Description makes all the difference for a reader, as far as a full connection with your work is concerned. Too much description has an undesirable affect - it will turn the reader off. It's actually easy, once your typing is fast, to ramble on and on; but the reader seldom appreciates this more insidious form of lazy writing. However, too little description means the reader finds it difficult to connect with the characters and scenes you are writing. They might not be able to put their finger on it, but they will find it hard to tell certain things about a character that you take for granted. You might be aware that a particular character walks slowly and dresses like a dandy - but your reader won't have a clue. In that duelling scene, you might know that there is a desk up against the left wall, and that's exactly what will sabotage the opponent's fight - but does your reader know?
1. Description should have a purpose.
Never just slot in description for no reason. Some of the reasons you might use description will be atmosphere, increased understanding of a character, increased understanding of a scene. But always make sure you know, and you're not just slotting it in because you're such a great writer.
a. Describe surroundings before a fight scene.
If you're going to have a big fight scene, the reader must know where the important features of the landscape/room are. If they don't, the fight scene won't make a lot of sense.
b. Describe surroundings to reflect a mood.
If your main character is depressed, angry, or elated, an easy way to show the reader this is to describe things from the character's perspective. Maybe the sky - blue and glaring - looks like it is going to eat them up. Maybe the sun is sending reflections off the water just to duplicate its wonders. Whatever it is, description is a great way to show the character's feelings without resorting to the obvious: "He is sad". "He is happy".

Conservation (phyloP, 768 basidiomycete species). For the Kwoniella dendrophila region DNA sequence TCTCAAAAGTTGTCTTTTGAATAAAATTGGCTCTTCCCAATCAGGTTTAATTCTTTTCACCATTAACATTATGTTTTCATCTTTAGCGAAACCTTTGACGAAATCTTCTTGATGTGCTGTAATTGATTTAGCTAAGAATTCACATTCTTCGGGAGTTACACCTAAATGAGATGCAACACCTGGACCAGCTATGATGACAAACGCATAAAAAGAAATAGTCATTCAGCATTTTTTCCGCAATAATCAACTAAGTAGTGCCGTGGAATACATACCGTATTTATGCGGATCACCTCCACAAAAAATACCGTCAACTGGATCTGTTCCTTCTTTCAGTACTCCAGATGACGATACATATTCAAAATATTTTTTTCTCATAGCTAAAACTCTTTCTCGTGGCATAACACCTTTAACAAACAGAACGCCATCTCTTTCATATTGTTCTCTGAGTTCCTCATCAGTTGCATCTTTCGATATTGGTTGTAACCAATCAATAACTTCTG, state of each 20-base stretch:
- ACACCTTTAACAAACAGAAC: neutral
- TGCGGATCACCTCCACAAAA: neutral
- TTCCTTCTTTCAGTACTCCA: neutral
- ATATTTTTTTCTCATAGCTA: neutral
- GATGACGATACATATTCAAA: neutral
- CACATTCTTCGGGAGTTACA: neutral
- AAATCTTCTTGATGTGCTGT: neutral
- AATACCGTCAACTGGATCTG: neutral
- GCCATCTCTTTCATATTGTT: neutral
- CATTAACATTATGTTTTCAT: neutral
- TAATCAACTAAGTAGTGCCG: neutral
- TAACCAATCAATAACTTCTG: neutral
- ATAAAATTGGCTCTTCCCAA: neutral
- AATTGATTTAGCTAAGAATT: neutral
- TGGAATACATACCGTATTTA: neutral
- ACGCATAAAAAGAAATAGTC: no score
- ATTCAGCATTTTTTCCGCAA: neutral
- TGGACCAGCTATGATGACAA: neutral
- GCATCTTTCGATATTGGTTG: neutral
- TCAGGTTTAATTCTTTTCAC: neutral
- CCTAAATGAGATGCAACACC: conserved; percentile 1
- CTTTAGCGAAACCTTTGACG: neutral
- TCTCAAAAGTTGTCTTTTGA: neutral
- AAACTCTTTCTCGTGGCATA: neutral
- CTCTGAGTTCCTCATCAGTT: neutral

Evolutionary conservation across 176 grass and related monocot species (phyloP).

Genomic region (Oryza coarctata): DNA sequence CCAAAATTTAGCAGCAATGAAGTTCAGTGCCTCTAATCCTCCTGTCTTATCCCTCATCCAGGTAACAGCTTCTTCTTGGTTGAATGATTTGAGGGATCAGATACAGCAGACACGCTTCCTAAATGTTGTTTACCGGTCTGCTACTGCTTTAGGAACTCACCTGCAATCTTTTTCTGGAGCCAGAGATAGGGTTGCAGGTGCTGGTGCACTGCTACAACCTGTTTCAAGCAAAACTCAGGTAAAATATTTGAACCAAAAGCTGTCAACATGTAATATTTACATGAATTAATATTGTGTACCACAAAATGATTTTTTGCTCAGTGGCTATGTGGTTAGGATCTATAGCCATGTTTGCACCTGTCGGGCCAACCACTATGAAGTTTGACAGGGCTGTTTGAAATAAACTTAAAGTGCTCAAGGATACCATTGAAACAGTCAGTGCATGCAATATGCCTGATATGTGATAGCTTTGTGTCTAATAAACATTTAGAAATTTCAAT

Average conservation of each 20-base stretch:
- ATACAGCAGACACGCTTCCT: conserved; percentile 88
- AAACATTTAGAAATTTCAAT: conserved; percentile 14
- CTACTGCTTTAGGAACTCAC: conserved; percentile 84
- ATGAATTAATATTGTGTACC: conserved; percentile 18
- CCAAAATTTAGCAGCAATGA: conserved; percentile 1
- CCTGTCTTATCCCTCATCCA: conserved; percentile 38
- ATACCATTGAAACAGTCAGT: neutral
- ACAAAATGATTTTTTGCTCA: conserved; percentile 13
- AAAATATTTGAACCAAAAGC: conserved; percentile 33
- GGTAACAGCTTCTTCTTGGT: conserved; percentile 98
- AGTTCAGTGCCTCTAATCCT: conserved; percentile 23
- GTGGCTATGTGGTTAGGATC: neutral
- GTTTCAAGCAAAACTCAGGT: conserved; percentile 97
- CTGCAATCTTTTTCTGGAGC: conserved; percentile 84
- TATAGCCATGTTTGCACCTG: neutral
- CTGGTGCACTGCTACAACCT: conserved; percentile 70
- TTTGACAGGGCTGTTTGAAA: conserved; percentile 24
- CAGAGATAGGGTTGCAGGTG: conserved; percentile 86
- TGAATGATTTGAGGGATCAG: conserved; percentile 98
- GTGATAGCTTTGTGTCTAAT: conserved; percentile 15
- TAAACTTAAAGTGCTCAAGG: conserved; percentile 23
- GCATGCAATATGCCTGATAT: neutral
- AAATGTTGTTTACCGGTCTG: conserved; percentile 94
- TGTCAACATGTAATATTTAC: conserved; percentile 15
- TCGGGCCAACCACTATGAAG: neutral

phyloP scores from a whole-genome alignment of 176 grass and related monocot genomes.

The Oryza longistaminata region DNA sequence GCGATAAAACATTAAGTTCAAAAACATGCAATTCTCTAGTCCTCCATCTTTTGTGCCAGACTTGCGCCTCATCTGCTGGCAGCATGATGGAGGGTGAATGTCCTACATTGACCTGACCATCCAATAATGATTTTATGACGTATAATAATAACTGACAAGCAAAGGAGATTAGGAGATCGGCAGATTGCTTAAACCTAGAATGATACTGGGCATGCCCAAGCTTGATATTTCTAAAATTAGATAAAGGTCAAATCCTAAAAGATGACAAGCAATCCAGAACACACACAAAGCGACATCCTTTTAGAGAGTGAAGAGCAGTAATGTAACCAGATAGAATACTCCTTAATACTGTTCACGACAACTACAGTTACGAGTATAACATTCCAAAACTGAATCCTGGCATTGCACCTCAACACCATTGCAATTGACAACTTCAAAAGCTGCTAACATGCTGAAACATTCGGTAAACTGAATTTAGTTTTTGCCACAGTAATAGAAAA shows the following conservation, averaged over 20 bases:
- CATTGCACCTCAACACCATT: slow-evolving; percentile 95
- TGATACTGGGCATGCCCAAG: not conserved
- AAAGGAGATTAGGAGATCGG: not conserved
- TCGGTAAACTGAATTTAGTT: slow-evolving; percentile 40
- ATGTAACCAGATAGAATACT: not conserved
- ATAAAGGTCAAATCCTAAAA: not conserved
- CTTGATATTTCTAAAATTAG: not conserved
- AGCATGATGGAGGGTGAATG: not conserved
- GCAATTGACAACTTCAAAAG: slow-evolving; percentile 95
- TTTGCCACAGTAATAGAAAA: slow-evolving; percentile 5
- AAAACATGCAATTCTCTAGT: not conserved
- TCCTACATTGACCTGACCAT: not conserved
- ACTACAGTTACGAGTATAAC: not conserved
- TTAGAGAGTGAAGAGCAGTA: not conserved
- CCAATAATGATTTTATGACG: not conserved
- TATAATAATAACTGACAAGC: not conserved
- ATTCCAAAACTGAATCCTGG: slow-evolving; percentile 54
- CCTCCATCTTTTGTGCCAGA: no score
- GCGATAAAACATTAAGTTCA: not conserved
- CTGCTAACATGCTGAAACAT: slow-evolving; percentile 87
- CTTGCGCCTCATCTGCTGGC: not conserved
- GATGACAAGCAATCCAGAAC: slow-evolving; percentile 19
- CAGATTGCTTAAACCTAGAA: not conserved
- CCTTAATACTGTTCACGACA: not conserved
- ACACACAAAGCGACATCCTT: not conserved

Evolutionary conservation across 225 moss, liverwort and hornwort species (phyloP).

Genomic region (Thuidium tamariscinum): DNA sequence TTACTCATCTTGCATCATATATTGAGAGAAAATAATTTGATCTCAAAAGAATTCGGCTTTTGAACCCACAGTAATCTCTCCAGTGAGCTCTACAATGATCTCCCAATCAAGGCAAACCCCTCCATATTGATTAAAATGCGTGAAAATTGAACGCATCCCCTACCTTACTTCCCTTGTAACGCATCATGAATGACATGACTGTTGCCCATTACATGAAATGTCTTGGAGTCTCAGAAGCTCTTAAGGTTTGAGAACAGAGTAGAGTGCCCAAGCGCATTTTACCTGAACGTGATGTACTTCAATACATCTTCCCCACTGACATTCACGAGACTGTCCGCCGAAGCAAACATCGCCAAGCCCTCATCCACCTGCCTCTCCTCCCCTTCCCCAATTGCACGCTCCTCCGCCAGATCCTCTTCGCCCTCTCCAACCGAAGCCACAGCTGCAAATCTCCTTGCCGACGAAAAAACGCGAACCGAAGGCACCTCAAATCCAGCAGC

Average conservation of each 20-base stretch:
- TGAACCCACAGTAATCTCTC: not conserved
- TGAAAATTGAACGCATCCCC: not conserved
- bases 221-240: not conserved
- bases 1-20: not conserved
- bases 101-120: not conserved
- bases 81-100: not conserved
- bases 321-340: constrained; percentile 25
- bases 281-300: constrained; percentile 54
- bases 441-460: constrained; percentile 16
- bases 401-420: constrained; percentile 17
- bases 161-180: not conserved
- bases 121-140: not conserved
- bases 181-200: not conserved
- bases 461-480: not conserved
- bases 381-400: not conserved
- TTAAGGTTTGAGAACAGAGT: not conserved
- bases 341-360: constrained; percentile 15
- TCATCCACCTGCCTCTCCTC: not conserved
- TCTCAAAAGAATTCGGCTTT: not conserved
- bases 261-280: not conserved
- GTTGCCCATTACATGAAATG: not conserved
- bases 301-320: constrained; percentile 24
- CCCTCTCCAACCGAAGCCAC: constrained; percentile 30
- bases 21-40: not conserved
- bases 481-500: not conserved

2. Description should be well-placed.
This is a tough thing for writers, but description should be interspersed well in the writing. It should never come in huge blocks repeatedly, as this is a huge turn-off for the readers. Description, in my opinion, is the background for action. Don't let the background become the foreground. One of my favourite devices is to start a scene with someone talking or doing something. Then I say in the next paragraph: "They were pacing in the well-lit sitting room, so-and-so holding a dagger in their hands. It was night, but the candelabra on the centre table, etc, etc". Another device that is well-known is to place parts of a character's description in dialogue. "'I have no idea what you're talking about,' she said, whirling around indignantly, her white-blonde hair whipping about her head." Okay, it feels a little contrived, but if it's clever, you're reader won't even know it's happened.
3. Lastly, description should be just enough and no more.
Once you're certain the reader can see things clearly enough for the purpose of the scene you are writing, don't go on. Leave it. If there's other stuff you want to add about the colour of someone's eyes, save it for later - maybe in a dialogue, when they're glaring at someone. But never stretch the reader's patience.
Enough description is always determined by the scene you are writing.